Ohio Hit the Brakes on Medical Marijuana Dispensary Licensing (What Does This Mean for MMJ Stocks?)


A trend that has played out all too often in the industry hit the news again last Thursday, when Ohio opted to delay its progress toward legalizing medical marijuana. The process encountered a snag, in the form of a delayed announcement of MMJ licenses to dispensary applicants who are participating in a state program, which has been pushed back into June.

Dispensary applicants for Ohio’s statewide MMJ program number in the hundreds. Applicants and MMJ stocks in Ohio, alike, had looked forward to receiving news last week of whether or not they would receive a license.

According to the Ohio Board of Pharmacy, the meeting scheduled to announce license recipients last Wednesday was canceled due to incomplete gathering of information. A board spokesman explained that the board was waiting for verification from background checks that dispensary locations will not be within 500 feet of churches and schools. As it turned out, at least four of the proposed sites failed to satisfy the requirement of a 500-foot buffer. Apparently, the Ohio Department of Commerce hadn’t verified that minimum requirements had been met by applicants prior to awarding licenses to growers, per a report by Cleveland.com.

Out of the 376 applicants, the pharmacy board may award up to 57 licenses statewide for MMJ dispensaries. Receiving a cultivator license is a critical step for MMJ growers to enter Ohio’s medical marijuana market. With the delay, the announcement of licenses will now take place starting June 4, during a three-day board meeting.

The MMJ Ohio delay comes as no surprise, the process has encountered hurdles all along its route to legality.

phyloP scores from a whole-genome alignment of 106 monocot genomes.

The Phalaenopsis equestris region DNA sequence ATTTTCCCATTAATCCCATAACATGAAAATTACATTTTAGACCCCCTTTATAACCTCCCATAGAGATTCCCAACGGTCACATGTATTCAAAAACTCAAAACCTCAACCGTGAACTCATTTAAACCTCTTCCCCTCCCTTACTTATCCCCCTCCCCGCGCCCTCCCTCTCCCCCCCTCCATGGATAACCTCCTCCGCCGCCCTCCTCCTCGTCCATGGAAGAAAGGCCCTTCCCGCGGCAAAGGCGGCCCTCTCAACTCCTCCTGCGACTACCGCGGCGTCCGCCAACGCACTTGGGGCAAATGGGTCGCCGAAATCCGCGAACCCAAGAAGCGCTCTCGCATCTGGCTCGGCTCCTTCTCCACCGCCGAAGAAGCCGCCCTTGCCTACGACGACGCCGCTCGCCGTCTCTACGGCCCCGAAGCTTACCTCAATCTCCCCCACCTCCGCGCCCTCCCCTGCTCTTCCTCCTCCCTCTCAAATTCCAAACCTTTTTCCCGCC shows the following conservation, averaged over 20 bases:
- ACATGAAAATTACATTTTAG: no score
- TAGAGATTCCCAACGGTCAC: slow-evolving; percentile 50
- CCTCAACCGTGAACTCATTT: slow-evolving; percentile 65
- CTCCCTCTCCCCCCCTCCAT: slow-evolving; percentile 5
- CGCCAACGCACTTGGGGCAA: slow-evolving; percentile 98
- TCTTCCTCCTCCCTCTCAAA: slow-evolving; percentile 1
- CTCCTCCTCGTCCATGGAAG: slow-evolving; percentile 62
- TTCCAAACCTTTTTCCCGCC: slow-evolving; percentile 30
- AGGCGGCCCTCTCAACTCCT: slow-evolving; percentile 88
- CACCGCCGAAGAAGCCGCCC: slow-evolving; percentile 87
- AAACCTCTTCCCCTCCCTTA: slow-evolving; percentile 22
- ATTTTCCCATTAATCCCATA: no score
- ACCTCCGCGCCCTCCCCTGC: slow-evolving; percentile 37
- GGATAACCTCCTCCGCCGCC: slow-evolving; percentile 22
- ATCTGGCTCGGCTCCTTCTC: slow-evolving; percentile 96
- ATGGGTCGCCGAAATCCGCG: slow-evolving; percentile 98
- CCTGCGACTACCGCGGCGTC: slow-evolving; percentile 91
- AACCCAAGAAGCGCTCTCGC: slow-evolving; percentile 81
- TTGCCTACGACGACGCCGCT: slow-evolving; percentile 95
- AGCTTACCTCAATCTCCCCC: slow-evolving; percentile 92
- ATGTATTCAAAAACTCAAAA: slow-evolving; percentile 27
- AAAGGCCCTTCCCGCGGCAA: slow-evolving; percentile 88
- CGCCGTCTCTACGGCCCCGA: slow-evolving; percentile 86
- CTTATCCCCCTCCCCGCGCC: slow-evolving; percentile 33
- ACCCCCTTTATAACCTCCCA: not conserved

Ohio has invested two years of preparation into the launching of its medical cannabis program, which is set for September 8. The process, as is often the case, has been far from smooth sailing. Courtroom battles have ensued over the selection of cultivator licenses and flaws indicated in the process of selection by Ohio’s Auditor, prompting a few lawmakers to propose scrapping the plans and starting over. Ohio’s Auditor and some of the state’s Democrats, however, insist it’s too late in the game to start from scratch.

At the beginning of May, MMJ advocates received approval to begin collecting signatures in support of a constitutional amendment. If passed, the amendment would not only guarantee security of the MMJ program but also ensure marijuana were regulated like alcohol.

Does Ohio’s delay mean another setback for MMJ stocks?

The delay does present a roadblock in the process of legalization, a journey that has already been drawn out. Prior to Ohio’s proposed launch date on September 8, the state had invested two years in preparation of the program and its rollout. Along the way, legal battles and opponents have caused their own delays, as is so often the case for states in pursuit of legalization.

Historically speaking, the issue of legalizing marijuana has caused a deep divide among voters and politicians. However, a significant shift in public perception, as demonstrated across several national polls, suggests that more than half of U.S. citizens are now in favor of legalization. This shift, though promising for marijuana advocates and MMJ stocks, has not offered much in the way of expediting the process of legalizing marijuana in the U.S..

The good news for MMJ stocks in Ohio, and those wishing to invest in cannabis, is amidst state-level battles for legalization, the U.S. finds itself closer to legalizing marijuana than ever before.

A handful of prominent U.S. Senators, among which there may be presidential candidates in the next election, have emerged as proponents of the Marijuana Justice Act. Under the adoption of the proposed bill, marijuana would no longer be federally classified as a Schedule I drug. The logic behind this bill is reasonable to many, since cannabis and heroin are hardly equal and yet are viewed as such under the current federal classification.

Ohio’s delay in legalization, while not something Ohio’s medical marijuana stocks wish to see, should not affect cannabis stocks in the immediate. In the big picture, though, any delay and obstruction the industry encounters on the path to legalization only serves to further draw out the process. MMJ stocks may experience a slight postponement of their anticipated big payday, but it will come.

(For more news on state victories, read More States Set to Legalize: What Will That Do For Marijuana Stocks?)


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